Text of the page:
In general, hydrocephalic models fall into the categories of obstructive, teratogenic, infectious, and genetically modified. Teratogenetic (e.g., vitamin-deficient, cytostatics), viral-induced, and genetic models, which are naturally occurring or induced, are most frequently prenatal or neonatal in onset (6466). The most frequently used genetic models are the H-TX (6769) and the LEW/Jms rat, both prenatal multigenic (7072), and the Hy-3 mouse (73), where gene abnormality is present in hydin, a gene controlling cilia and flagella. However, all the infectious, genetic, and teratogenic models do not provide adequate models in the study of the significance of neurodegeneration and treatment options in the human chronic hydrocephalus condition (70). As to their pre- or neonatal onset and the developmentally acquired and toxic nature, as well as to the rapid development of ventriculomegaly, hydrocephalus, and ICP increases and detrimental effects, they do not apply to the generally mild and chronic onset of symptoms and disease duration and the mild to moderate ventriculomegaly, e.g., as observed in NPH, and also in other types of adult-or late-life-onset hydrocephalus (74, 75). Also, the coexisting complex brain malformations and systemic diseases and failures conflict the use of those models.

Even though some recent observations suggest a genetic linkage in a small subpopulation of patients with NPH (76, 77), the existing genetic-induced models are not considered to be of significance for the investigation of NPH-related dementia.

The most common method for creating hydrocephalus allowing a preselection of age of onset, the severity of ventriculomegaly and disease course are models of mechanical or chemical obstruction of the CSF pathways. Obstruction is created at the level of the aqueduct, the fourth ventricular outlets, the basal cisterns and/or venous system by injection of cyanoacrylate-gel (78, 79), Kaolin (80, 81), an inert silica derivate, or Silastic Oil (8286). Ventricular dilatation is variable depending on the material and site of injection and obstruction. Furthermore, dilatation and its effects are more severe in younger animals (87, 88).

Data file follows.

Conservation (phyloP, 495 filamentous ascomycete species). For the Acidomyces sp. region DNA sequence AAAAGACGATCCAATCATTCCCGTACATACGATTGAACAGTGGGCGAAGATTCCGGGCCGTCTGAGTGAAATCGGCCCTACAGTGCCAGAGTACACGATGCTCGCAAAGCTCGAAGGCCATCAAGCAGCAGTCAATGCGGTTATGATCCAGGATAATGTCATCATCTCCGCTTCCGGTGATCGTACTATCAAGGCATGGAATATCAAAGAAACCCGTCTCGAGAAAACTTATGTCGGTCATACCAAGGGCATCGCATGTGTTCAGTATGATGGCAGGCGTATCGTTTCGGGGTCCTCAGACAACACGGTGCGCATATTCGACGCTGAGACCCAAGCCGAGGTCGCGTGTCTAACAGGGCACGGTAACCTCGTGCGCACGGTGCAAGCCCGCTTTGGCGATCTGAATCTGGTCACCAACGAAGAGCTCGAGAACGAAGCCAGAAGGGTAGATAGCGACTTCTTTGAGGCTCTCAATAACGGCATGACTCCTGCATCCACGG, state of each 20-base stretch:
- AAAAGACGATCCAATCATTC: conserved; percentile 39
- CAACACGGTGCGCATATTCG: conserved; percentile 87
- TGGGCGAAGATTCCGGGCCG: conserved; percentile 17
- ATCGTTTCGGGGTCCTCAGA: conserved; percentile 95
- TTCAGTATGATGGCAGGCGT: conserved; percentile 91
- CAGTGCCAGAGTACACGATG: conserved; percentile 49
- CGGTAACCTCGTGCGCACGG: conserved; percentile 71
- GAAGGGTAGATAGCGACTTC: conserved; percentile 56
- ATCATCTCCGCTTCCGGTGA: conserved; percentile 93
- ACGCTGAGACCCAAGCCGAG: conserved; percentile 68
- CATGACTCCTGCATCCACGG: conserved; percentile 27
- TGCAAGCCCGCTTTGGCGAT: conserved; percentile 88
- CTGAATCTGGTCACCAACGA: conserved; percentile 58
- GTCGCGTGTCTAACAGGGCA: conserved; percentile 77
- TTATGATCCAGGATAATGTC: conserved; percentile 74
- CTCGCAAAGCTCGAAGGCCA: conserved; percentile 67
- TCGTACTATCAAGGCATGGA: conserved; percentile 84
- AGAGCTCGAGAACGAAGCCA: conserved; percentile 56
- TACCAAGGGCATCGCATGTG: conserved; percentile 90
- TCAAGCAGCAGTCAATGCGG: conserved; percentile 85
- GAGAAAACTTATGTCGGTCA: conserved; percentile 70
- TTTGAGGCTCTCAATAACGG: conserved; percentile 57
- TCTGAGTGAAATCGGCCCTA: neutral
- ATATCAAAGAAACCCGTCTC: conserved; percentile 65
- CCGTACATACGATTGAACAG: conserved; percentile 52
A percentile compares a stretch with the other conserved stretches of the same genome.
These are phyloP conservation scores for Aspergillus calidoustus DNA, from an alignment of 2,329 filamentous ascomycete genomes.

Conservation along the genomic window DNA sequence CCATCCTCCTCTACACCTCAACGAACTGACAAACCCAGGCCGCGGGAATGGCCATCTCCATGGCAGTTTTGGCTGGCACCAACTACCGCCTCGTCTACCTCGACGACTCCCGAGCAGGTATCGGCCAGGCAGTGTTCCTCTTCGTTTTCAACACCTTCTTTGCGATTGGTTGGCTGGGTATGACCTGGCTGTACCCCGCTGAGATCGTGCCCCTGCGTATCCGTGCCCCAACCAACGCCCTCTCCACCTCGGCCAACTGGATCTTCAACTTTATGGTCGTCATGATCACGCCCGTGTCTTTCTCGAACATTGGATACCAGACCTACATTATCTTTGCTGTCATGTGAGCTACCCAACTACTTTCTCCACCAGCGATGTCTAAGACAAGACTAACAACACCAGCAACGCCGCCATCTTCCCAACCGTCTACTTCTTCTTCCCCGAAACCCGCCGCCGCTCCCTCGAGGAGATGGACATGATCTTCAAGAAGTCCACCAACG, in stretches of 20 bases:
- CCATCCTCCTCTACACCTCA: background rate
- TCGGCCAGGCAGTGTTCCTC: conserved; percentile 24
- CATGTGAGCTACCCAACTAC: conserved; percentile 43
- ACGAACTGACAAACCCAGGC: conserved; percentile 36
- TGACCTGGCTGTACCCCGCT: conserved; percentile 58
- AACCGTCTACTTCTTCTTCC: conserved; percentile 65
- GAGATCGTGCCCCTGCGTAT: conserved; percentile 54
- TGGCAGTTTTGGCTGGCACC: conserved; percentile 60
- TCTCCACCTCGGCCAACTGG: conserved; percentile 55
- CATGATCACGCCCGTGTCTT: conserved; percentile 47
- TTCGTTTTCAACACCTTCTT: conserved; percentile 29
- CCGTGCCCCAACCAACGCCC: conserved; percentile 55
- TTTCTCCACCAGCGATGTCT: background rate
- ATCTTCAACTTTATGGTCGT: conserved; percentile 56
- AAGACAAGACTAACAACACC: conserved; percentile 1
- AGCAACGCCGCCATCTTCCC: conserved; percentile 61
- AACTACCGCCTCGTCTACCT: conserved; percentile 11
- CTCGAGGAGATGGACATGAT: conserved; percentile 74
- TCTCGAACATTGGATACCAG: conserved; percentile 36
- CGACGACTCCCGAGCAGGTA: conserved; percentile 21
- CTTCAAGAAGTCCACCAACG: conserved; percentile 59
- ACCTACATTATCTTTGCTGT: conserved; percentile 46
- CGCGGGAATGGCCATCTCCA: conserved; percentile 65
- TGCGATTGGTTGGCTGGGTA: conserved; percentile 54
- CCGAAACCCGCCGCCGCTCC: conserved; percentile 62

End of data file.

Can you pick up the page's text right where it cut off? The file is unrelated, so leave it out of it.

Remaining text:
Those animal models mimic various forms of “obstructive” hydrocephalus; however, in light of the human condition, in idiopathic and secondary NPH, mostly a communicating type of ­hydrocephalus characterizes the chronic hydrocephalus disease (e.g., after trauma, hemorrhage, or meningitis), at least according to the classical definition of “communicating” versus “noncommunicating” hydrocephalus (89, 90).

Several attempts have been made in the past 20 years to induce communicating hydrocephalus in dogs, rats, and monkey by injecting kaolin, silicone, or Silastic oil into the subarachnoidal space (SAS) or the overlying cerebral hemispheres. However, the applied methods do not produce the disorder consistently and the site of obstruction has not been determined unequivocally. Nonmechanical induction methods and models, such as blood injection, bacterial inoculations, intrathecal injections of growth factors (e.g., transforming growth factor beta -TGF-β), and neurotoxins have also been used to produce “posthemorrhagic” and “postmeningitic” communicating hydrocephalus (91). More recently, renewed attempts to produce communicating-type hydrocephalus with kaolin injections into the cortical subarachnoid space or in the prepontine cisterns of adult rats have been reported, and the affected animals have been shown to survive for several months (91, 92).

However, to date there are no adequate “natural” NPH models available. All the above-mentioned procedures include the additional influence of the inducing chemical substances or implants on the pathophysiology, and thus are not true representations of the effects of the CSF obstruction or an absorptive defect alone on the brain.

Particularly when arguing for NPH, there is a lack of models to study across the age spectrum from brain development to senescent. Models using senescent animals might improve our understanding of the interaction of hydrocephalus with risk factors of aging, and the comorbidity of hypertensive vascular disease and AD, which are common in elderly patients with idiopathic NPH (Consensus from a NIH funded meeting held in Bethesda US, September 29–30, 2005: “Hydrocephalus: Myths, New Facts, and Clear Directions”, Lit.) (93).

2.1 The Kaolin-Induced Model of the Adult and the Aging Rat